Li Lan, a 17-year-old Chinese girl, lives in 1890 Malaysia, where her family has fallen upon hard times. Her father, once a respectable merchant, is penniless thanks to an addiction to opium, and her mother died long ago from smallpox. Thanks to her family's lower status, her chances of attaining a good marriage are nil. Then she receives a proposal from the Lims, one of the local wealthy families. They would like her to marry their son, Lim Tian Ching. The only catch? Lim Tian is dead, having passed away nine months earlier. Although the marriage of a live person to a dead one is not very common, it is also not unheard of. Usually, the "ghost bride" arrangement is made to pacify an unhappy spirit.
Li is repulsed by the idea, but is curious. How did young Lim Tian die? Why in the world has his family asked for her hand in marriage to him, since she didn't even know him before he died? But her father, holed up in his study smoking opium, is less than forthcoming. When Madam Lim invites her to play mahjong, she can't resist.
"Yangsze Choo’s THE GHOST BRIDE is unlike any book I've ever experienced, with its meld of historical fiction coupled with a fascinating culture, murder mystery, the wandering of spirits of the dead and not-so-dead, romance, and adventures in the afterworld..."
The Lim mansion is very imposing, displaying the family’s wealth. In the courtyard, immense pots overflow with brilliant bougainvillea blossoms. In the foyer, Li notices dozens of clocks in every style ticking away. Madam Lim warmly welcomes her guest, surprising Li with the news that she and Li's mother were distantly related. Li watches the game and indulges in delicious treats, all the while aware that Madam Lim is assessing her. As Li sits there, she remembers what Amah, her housemaid, told her: the only heir to the Lim fortune is a nephew, who some say was cheated out of inheriting the entire estate by his uncle.
At last, Li excuses herself to find a washroom. She finds herself wandering in the vast mansion, finally coming across a young man dressed in shabby clothes who is repairing a pocket watch. They strike up an intriguing conversation until Li breaks it off, realizing she should return to her hostess.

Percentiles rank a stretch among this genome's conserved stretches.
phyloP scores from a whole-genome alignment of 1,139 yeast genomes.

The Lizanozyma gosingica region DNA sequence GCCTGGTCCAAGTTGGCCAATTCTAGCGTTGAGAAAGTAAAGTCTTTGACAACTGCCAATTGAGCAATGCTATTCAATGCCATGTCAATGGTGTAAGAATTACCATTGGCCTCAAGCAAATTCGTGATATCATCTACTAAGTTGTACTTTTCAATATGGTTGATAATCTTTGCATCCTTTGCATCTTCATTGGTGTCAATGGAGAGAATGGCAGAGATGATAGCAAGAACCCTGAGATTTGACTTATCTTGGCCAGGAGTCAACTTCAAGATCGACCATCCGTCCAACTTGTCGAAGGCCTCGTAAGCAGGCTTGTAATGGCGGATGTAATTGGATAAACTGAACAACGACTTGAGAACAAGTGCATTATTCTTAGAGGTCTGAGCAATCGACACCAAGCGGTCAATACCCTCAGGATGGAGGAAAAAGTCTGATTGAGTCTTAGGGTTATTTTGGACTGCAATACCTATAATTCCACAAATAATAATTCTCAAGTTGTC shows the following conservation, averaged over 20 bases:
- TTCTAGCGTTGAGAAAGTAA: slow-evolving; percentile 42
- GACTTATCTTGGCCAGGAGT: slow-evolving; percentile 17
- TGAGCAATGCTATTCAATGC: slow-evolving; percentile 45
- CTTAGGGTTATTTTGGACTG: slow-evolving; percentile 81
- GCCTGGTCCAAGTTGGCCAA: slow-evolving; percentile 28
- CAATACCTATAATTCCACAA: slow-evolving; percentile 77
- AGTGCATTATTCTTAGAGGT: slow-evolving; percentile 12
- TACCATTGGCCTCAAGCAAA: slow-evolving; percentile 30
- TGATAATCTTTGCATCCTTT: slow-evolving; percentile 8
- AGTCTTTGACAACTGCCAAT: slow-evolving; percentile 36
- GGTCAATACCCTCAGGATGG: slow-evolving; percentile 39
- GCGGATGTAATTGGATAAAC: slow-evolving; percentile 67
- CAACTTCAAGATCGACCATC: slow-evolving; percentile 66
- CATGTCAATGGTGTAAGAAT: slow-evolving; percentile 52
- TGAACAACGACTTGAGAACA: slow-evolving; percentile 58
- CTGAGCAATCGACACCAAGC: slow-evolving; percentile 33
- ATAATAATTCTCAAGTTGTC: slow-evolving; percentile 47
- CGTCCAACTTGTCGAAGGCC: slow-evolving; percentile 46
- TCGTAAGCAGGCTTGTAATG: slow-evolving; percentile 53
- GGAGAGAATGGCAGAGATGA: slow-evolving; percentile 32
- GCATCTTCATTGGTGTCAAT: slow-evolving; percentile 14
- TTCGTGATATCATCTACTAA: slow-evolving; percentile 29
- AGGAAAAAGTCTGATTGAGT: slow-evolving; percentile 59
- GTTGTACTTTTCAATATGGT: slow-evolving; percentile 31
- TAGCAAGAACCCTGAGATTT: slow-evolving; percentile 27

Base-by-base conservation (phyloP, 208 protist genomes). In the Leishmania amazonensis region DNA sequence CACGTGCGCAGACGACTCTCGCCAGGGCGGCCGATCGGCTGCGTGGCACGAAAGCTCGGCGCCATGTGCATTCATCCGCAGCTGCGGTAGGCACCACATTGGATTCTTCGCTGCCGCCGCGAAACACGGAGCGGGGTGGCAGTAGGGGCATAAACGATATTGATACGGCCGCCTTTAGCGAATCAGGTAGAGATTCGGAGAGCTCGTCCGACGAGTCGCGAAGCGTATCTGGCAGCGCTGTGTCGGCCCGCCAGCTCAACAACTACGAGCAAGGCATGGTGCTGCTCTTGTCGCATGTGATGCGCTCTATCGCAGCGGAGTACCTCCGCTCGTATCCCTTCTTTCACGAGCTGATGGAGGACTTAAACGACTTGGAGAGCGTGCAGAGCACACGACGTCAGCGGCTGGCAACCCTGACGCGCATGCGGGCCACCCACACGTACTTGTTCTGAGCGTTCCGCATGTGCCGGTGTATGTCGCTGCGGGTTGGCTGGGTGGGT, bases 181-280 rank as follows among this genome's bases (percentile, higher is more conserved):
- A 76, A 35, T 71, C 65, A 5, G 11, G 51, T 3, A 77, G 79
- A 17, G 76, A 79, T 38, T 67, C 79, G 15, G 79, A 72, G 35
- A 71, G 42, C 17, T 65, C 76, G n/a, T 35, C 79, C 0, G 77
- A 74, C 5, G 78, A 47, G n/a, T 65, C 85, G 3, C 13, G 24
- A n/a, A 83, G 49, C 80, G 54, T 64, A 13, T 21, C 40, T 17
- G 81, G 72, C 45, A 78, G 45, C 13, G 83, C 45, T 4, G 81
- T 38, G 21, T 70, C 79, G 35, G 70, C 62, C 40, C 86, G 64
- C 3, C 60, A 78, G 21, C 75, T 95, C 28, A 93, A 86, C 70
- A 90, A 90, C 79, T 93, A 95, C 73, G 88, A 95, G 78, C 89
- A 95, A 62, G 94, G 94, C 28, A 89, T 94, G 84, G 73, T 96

That night, Li is exhausted. Before she dozes off, though, she recalls the young clock repairman she met. She can't help fantasizing that she might marry someone who not only looks like him, but also speaks seriously and intelligently with her as he did. When she does fall asleep, she dreams that she is in the Lim home where she meets a short, plump repugnant young man who introduces himself as Lim Tian Ching, announcing he is there to court her. Li knows immediately that this is no ordinary dream; she wakes gasping and perspiring while her heart gallops.
Li's life becomes nightmarish. During the day, she thinks of how she could save herself and her father from abject poverty by becoming Lim Tian's ghost bride. At night, her spirit suitor stalks her. Meanwhile, she learns the identity of the man she met in the Lim home. She not only yearns for him, but learns he is the accused murderer of Lim Tian Ching. How can she discover the truth? Li is in such a state that she visits a medium, who gives her medicine to help her sleep peacefully. Desperate to get some rest, she overdoses and is plunged into a coma --- or, at least, her body lies in a coma, while her spirit is free to travel through the world of the afterlife, seeking answers to her life's dilemmas.
Readers, are you looking for something different? You'll find it here. Yangsze Choo’s THE GHOST BRIDE is unlike any book I've ever experienced, with its meld of historical fiction coupled with a fascinating culture, murder mystery, the wandering of spirits of the dead and not-so-dead, romance, and adventures in the afterworld --- and should appeal to fans of all those types of stories. While I found myself a bit lost at times, it was almost impossible to mind since Li led me to one revelatory experience after another, even as the unpredictable plot twisted and turned. It all adds up to very enjoyable reading.
Reviewed by Terry Miller Shannon on August 9, 2013